Theater

'9 Parts' For One Eloquent Actor

By Peter Marks
Washington Post Staff Writer
Monday, October 9, 2006

We need to be reminded as often as possible that Iraq is more than the sum of its improvised explosive devices. Fortunately, this cause is taken up by Heather Raffo with great eloquence in "9 Parts of Desire," her warm and deeply felt one-woman play at Arena Stage.

The characters she brings so artfully to life -- nine women, Iraqis by birth or descent -- are products of a culture whose ancient roots have been upended and mutilated by one violent debacle after another. The women who inhabit this 90-minute piece are linked by the everyday stress of living in peril, by tragic events past and the prospect of more tragedy around the next corner.

In times of tumult, every civilization breeds its own version of the diaspora. Raffo stitches into her tapestry portraits from both inside and out of the country. Some of her women have stayed in Iraq and paid a price. Some have left and paid another. All, however, are exiles from normalcy, from the basic human desire for peace of mind.

Whether America's involvement in Iraq makes you feel a sense of complicity in the women's complicated struggles is up to you. It isn't Raffo's intention here to instill guilt. "9 Parts of Desire" is not a lecture. Nor is its focus exclusively the chaos that's occurred there since the United States invaded. As with "In the Continuum," the two-person play that recently ended at Woolly Mammoth Theatre, "9 Parts" is a more finely textured examination of women in a culture forced to hide in plain sight.

The motif is loss, whether Raffo is portraying an old woman obsessed with retrieving the sandals of the dead from the Euphrates, or a young girl, a latter-day Anne Frank, holed up in a room and reading the journals of her disappeared father.

America has invested and lost an immense amount, too, in men, materiel and money. Still, Raffo seems to be saying, our responsibility is at least to attempt to view this conflict from other perspectives. In many admirable cases, journalism can put a human face on harsher realities around the world. Indeed, "9 Parts" is very loosely inspired by a book of the same title by Geraldine Brooks, a Wall Street Journal reporter who chronicled the lives of women in the Muslim Middle East.

Journalists do bring the stories close. Sometimes, an actress such as Raffo, the offspring of an American mother and Iraqi father, can bring them closer. (The play's characters are based on women Raffo encountered on her own travels in the country.) A splendid mimic, she's got the protean gift. Accent and bearing change with the shifts in her use of the abaya, a traditional black cloak. Peter West's subtle lighting helps, too. In some of her transformations, she seems to transcend time: The way, for instance, the free-spirited artist who refuses to stop painting seems to exist in a different century from the peasant woman who keeps vigil at the site where her young daughter was incinerated by a bomb.

Raffo's set designer, Antje Ellermann, skillfully trains a figurative mirror on turmoil. Adorning the stage in Arena's Kreeger Theater are scaffolding and rubble, books piled high, broken pavements of mosaics, a bottle of whiskey: fragments of a disintegrating civilized society. Through the middle of the floor flows a river, a symbolic source of the culture's continuity -- its ability, in whatever shape, to endure.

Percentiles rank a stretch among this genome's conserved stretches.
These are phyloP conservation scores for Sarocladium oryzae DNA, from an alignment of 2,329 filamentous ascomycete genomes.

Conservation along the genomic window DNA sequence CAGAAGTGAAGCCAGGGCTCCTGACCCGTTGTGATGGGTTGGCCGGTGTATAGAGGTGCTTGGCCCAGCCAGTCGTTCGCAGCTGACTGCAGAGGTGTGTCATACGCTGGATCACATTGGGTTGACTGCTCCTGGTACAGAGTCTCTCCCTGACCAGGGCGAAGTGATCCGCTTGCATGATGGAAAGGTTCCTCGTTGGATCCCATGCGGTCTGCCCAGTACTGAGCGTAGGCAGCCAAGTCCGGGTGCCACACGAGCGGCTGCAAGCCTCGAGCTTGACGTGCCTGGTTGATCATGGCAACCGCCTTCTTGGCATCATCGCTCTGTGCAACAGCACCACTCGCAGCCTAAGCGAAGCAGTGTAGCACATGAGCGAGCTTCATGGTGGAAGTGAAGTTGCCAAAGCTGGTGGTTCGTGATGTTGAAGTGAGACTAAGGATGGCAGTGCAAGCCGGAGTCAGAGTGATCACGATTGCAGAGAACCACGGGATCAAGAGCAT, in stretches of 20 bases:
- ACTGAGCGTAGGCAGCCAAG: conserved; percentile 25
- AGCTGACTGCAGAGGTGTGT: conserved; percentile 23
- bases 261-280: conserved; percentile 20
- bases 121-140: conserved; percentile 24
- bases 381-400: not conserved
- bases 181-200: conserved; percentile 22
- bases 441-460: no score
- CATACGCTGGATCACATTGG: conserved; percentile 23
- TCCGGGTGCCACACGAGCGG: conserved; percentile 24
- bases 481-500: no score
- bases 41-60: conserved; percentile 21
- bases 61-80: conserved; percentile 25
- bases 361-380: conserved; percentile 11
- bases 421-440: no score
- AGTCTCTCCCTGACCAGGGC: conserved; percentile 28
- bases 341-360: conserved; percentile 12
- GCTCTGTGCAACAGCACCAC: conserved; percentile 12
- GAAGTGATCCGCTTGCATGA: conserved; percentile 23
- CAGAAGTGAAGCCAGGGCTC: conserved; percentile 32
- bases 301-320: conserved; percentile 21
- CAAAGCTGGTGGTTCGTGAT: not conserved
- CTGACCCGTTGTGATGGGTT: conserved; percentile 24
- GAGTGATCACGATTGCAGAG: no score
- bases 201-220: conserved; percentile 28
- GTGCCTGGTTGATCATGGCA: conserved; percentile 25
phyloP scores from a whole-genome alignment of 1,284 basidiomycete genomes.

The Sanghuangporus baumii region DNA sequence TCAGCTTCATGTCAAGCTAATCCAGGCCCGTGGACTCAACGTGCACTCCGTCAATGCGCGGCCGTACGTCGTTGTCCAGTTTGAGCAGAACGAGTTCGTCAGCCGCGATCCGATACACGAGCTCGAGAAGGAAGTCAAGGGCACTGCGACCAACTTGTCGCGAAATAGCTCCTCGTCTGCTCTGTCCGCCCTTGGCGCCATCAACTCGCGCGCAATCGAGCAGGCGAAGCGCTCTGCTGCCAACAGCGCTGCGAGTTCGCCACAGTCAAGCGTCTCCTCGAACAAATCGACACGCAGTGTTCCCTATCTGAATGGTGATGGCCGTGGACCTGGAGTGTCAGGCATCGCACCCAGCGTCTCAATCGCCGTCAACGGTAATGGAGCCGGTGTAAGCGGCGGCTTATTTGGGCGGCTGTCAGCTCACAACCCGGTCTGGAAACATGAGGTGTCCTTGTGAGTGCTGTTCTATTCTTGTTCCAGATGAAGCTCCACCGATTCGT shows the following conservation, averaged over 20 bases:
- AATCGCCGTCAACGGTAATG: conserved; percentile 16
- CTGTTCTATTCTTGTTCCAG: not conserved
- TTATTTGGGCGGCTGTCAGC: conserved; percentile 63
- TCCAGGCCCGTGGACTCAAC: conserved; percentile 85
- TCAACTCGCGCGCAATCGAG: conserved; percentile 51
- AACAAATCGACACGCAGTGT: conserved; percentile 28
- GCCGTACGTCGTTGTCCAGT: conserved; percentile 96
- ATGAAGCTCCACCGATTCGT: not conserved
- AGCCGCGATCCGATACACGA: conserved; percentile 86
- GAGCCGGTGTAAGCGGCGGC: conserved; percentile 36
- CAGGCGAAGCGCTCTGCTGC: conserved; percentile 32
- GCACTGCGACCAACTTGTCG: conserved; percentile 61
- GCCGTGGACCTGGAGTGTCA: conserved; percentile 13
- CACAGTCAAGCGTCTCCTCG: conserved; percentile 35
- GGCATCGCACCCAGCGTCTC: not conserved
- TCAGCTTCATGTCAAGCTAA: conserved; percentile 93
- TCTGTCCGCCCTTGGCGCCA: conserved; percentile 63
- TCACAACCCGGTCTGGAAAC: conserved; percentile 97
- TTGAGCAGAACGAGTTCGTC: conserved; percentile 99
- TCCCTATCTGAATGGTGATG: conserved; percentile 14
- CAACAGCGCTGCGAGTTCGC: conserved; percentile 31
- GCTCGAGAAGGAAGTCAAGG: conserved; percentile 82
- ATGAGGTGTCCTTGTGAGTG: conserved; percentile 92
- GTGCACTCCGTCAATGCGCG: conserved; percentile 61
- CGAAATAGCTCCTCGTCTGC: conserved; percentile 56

The set is functional, too, with various portions of the stage furnished for different monologues. At one point, for example, the decrepit hospital in which a doctor describes her anguish at the inadequate health care is suggested by a small fragment of white-tiled wall; the river at her feet becomes the canal of raw sewage that makes her retch.

It's the women themselves, however, who provide the production's most concrete manifestations of the paradoxes of contemporary Iraq. Only the slightest hints of a cohesive chain of events peek through in this impressionistic evening. And occasionally, the tangents on which Raffo takes us do lead down paths that seem to belong in other plays. Such is the case with the affable testimony by a Bedouin woman about her varied marriages to three different men. This conveys some of the earthy spirit of a tale by Chaucer, but it feels only loosely integrated into the overall picture.

The character's role may simply be to lighten the mood. While Raffo adds humorous touches, "9 Parts" strikes more contemplative than funny chords. Other characters mesh more powerfully: the little girl who can identify the origin of a bomb by the quality of its hissing; the woman whose daughter, named Tomorrow and killed in a bombing, now poignantly goes by the ironic name of "Mother of Tomorrow"; the political refugee in London who recounts the West's blunders in dealing with Saddam Hussein, culminating in the long embargo that "made Saddam stronger and the country more backwards and religious."

"When the middle class were selling their books on the street in order to eat, they felt the whole world had abandoned them," she goes on. "And this isolation mentality cannot be changed suddenly. This 13 years' embargo just gave the fundamentalists their legitimacy."

It's possible that you've heard thoughts like these spoken dispassionately, by some Middle East expert or other on one cable news channel or another. "9 Parts of Desire" expresses them with a fullness of sorrow that invites us all to count ourselves among the mourners.

9 Parts of Desire , by Heather Raffo. Directed by Joanna Settle. Costumes, Kasia Walicka Maimone; sound, Obadiah Eaves; dialect coach, Lynne Soffer. Through Nov. 12 at Arena Stage, 1101 Sixth St. SW. Call 202-488-3300 or visit http://www.arenastage.org/ .


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